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Storm of the Century: The Labor Day Hurricane of 1935

4.13  ·  Rating details ·  217 ratings  ·  28 reviews
In 1934, hundreds of jobless World War I veterans were sent to the remote Florida Keys to build a highway from Miami to Key West. The Roosevelt Administration was making a genuine effort to help these down-and-out vets, many of whom suffered from what is known today as post-traumatic stress disorder. But the attempt to help them turned into a tragedy. The supervisors in ch ...more
Paperback, 400 pages
Published August 1st 2019 by Lyons Press (first published August 1st 2002)
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Sep 28, 2020 rated it it was amazing  ·  review of another edition
Wow - what a read! I felt like I was right there looking at the aftermath. I felt people's sorrow and anguish. What a tragedy! This is an awesome recounting told in such accurate and chilling detail.

*I received a complimentary ARC of this book in order to read and provide a voluntary, unbiased and honest review, should I choose to do so.

#StormoftheCenturylabordayhurricane1935 #NetGalley
Michael D.  Alligood
Apr 11, 2020 rated it really liked it  ·  review of another edition
Shelves: onmyshelf
Very well researched book and nicely written. I will say that having a list of characters (persons) would have greatly benefited the narrative as there are a lot of names to follow and keep up with. But the author does a great job keeping you on pace with the pre and post game analysis of the worst hurricane in history to strike the US coast.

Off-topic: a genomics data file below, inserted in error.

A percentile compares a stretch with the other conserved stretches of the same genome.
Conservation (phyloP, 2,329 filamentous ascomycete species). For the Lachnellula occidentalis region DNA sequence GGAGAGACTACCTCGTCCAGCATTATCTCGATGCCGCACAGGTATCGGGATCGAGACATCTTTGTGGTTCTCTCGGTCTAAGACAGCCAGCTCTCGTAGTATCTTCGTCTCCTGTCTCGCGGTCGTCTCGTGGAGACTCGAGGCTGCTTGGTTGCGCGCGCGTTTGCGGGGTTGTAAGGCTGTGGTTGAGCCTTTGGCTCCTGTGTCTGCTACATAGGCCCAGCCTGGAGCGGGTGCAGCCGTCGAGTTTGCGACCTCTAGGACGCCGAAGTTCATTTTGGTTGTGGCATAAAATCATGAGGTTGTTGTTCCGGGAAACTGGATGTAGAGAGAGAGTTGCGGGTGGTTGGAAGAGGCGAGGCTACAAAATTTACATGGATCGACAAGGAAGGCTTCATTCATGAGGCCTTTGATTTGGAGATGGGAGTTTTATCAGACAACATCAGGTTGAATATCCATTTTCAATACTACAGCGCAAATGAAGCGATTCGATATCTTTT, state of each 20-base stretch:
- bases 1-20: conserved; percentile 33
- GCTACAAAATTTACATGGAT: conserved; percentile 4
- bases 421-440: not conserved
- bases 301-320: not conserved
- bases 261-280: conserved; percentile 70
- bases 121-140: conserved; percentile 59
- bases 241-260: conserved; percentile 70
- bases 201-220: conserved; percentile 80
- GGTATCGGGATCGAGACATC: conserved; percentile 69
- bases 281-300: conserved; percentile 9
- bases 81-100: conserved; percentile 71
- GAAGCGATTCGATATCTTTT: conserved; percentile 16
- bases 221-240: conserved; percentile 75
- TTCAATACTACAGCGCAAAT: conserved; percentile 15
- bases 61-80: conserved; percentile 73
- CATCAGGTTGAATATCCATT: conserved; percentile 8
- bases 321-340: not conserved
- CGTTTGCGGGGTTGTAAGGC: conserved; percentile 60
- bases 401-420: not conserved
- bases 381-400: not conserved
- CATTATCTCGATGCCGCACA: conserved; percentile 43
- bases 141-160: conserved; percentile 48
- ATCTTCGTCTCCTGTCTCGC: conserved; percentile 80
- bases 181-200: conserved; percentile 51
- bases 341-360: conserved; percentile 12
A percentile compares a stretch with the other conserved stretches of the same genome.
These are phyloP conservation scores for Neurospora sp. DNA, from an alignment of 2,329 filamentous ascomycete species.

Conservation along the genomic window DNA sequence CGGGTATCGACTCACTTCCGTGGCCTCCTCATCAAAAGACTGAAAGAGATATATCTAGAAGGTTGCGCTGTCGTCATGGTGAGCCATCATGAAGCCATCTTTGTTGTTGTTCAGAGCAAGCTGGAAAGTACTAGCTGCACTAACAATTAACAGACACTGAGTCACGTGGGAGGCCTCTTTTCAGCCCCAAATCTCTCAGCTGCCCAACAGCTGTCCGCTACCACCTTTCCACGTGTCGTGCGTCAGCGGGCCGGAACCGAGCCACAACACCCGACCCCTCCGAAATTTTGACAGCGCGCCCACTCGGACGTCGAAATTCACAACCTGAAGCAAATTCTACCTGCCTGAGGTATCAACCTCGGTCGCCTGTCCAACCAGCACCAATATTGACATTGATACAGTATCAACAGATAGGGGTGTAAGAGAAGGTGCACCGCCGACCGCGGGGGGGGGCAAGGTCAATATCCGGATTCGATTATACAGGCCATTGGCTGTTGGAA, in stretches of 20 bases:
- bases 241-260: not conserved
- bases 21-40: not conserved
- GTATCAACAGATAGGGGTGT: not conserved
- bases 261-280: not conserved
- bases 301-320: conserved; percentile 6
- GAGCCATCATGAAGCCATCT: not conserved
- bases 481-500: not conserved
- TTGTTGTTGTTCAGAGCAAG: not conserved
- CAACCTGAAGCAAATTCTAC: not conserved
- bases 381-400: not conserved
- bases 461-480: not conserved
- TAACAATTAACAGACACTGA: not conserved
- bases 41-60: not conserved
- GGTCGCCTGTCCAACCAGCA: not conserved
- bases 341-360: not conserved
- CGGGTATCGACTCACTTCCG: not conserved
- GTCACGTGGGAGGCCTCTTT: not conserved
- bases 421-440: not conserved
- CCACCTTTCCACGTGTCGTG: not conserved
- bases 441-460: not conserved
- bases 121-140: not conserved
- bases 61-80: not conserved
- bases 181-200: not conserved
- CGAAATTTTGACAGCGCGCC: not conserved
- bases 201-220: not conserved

Dec 09, 2019 rated it really liked it
I grew up in South Florida. Trips to "The Keys” were a joy. I remember fishing from the old 7-mile highway bridge, built on the original railroad bridge after the hurricane destroyed the railroad. I also went through several hurricanes. But even then, the Hurricane of 1935 was seen as cataclysmic. I sought to read first-hand details about that event. But envisioning it was a horror.

Storm Features at Landfall
• The storm surge reached 19 feet. (The sea level at the Upper and Middle Keys was 5-7 f
Tim Schneider
Oct 01, 2020 rated it really liked it  ·  review of another edition
I don't know from hurricanes. Blizzards...sure. Earthquakes...yeah, we get the odd one. Volcanoes...well I live in a lava field, not that we've had one recently. But hurricanes are something that happen on the other side of the continent. But I was intrigued by this book and I wasn't disappointed.

The Labor Day Hurricane of 1935 (this was before they were named) was probably the strongest hurricane to hit the U.S. It's the one that they mention in the movie Key Largo. It had maximum sustained wi
Stephanie Lopez
Oct 06, 2020 rated it really liked it
My opinion of this story may be biased since I live on the coast and have lived through hurricanes, including Hurricane Alicia, and more recently, Hurricane Ike and Harvey. But, as someone who was born in Galveston, Texas, and who still lives on the Texas gulf coast, I enjoy picking up a book about hurricanes that have hit the coastlines all around America. The hardest part of reading books about devastating events is reading about the aftermath and learning how many people lost their lives. Thi ...more
Oct 01, 2020 rated it it was amazing  ·  review of another edition